August 2012
Volume 12, Issue 9
Free
Vision Sciences Society Annual Meeting Abstract  |   August 2012
Object Recognition is an Interactive Iterative Process
Author Affiliations
  • Orit Baruch
    Department of Psychology, University of Haifa
  • Ruth Kimchi
    Department of Psychology, University of Haifa
  • Morris Goldsmith
    Department of Psychology, University of Haifa
Journal of Vision August 2012, Vol.12, 270. doi:10.1167/12.9.270
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      Orit Baruch, Ruth Kimchi, Morris Goldsmith; Object Recognition is an Interactive Iterative Process. Journal of Vision 2012;12(9):270. doi: 10.1167/12.9.270.

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      © ARVO (1962-2015); The Authors (2016-present)

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Abstract

Research on object recognition has focused mainly on bottom-up processes that analyze the visual input; the potential role of top-down processes has been relatively neglected. We examined the hypothesis that object recognition is an iterative process in which bottom-up and top-down processes interact to discriminate between alternative object identities, with attention playing a critical role. Although similar ideas have been proposed by others, to our knowledge this is the first attempt to test these ideas empirically. In two experiments observers discriminated between sets of artificial fish. A secondary visual-probe detection task was used to measure changes in the spatial distribution of attention over time. The probe was displayed on 50% of the trials adjacent to a local fish feature for a short duration at several SOAs. In Experiment 1, the fish varied in several local distinguishing features. We assumed that only one feature could be attended at a time and hypothesized that attention would be allocated in the most diagnostic sequence: first to a feature that discriminated between two general classes of fish and then, based on its value, to a second distinguishing feature that would conclusively identify the specific fish. In Experiment 2, fish recognition could be based on either of two distinguishing features, one much more discriminable (perceptually) than the other. On some of the trials, the more discriminable feature was occluded. We hypothesized that attention would be directed initially, by default, to the more discriminable feature, and when this feature was occluded – redirected to the alternative feature. In general, the observed pattern of spatial allocations of attention over time, indicated by probe detection rate at the different locations as a function of SOA, accorded with the predictions, supporting the idea that – when necessary – object recognition is an interactive iterative process in which attention plays a crucial role.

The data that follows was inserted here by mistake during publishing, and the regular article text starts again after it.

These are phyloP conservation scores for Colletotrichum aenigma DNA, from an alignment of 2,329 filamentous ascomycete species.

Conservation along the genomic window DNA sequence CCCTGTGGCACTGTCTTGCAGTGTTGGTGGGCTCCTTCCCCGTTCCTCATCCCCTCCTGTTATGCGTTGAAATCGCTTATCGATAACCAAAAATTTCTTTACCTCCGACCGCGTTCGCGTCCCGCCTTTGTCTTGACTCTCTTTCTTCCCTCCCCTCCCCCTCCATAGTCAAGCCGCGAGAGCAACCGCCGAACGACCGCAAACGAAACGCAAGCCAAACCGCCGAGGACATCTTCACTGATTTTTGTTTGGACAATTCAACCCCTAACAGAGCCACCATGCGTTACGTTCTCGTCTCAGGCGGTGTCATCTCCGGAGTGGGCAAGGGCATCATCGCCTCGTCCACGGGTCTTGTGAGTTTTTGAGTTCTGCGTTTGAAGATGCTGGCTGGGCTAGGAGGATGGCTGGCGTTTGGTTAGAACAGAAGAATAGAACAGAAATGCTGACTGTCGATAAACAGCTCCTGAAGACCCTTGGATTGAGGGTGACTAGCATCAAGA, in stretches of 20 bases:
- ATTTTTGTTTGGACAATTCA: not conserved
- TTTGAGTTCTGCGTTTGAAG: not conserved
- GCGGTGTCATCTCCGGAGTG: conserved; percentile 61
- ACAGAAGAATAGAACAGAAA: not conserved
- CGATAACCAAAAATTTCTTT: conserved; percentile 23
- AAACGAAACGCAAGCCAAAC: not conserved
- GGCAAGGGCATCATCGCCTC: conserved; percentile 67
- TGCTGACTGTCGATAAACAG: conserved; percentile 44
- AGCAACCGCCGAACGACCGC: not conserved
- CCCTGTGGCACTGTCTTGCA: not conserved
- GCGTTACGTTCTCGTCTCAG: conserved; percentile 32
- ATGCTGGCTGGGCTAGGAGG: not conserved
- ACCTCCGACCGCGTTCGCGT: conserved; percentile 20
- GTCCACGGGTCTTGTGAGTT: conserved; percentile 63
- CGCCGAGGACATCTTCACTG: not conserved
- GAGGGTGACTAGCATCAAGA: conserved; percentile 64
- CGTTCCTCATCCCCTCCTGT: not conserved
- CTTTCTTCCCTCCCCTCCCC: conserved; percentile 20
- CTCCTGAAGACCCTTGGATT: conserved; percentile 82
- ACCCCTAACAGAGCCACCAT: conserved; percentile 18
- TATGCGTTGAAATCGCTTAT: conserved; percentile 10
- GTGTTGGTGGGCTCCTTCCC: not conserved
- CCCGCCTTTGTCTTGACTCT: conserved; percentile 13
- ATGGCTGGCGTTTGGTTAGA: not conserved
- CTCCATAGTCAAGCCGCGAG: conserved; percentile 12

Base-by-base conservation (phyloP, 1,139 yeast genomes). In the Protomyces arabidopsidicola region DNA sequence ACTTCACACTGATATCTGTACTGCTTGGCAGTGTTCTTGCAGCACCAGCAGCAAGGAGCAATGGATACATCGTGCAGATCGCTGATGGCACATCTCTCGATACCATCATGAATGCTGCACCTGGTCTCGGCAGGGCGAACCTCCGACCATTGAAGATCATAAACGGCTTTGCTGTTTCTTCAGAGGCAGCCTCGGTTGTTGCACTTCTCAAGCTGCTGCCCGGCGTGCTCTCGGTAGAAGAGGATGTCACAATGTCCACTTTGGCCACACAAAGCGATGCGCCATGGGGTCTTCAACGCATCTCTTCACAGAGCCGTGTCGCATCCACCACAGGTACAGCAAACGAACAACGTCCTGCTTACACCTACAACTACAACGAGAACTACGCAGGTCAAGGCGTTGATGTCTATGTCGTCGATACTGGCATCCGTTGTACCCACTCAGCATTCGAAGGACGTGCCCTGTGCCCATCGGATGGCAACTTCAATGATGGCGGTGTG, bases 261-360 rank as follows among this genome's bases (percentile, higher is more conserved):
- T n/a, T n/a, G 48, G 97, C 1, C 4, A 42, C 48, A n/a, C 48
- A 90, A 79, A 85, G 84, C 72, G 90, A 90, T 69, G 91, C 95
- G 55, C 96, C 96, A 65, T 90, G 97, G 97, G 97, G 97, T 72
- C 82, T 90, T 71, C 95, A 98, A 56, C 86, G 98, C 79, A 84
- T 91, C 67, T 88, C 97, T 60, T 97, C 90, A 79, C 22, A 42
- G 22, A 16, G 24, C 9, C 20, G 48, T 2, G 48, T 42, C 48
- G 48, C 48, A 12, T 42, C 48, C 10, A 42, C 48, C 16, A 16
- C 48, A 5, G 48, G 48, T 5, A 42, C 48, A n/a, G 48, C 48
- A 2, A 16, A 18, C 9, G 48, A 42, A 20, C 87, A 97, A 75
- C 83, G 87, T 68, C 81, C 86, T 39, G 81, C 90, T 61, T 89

Meeting abstract presented at VSS 2012

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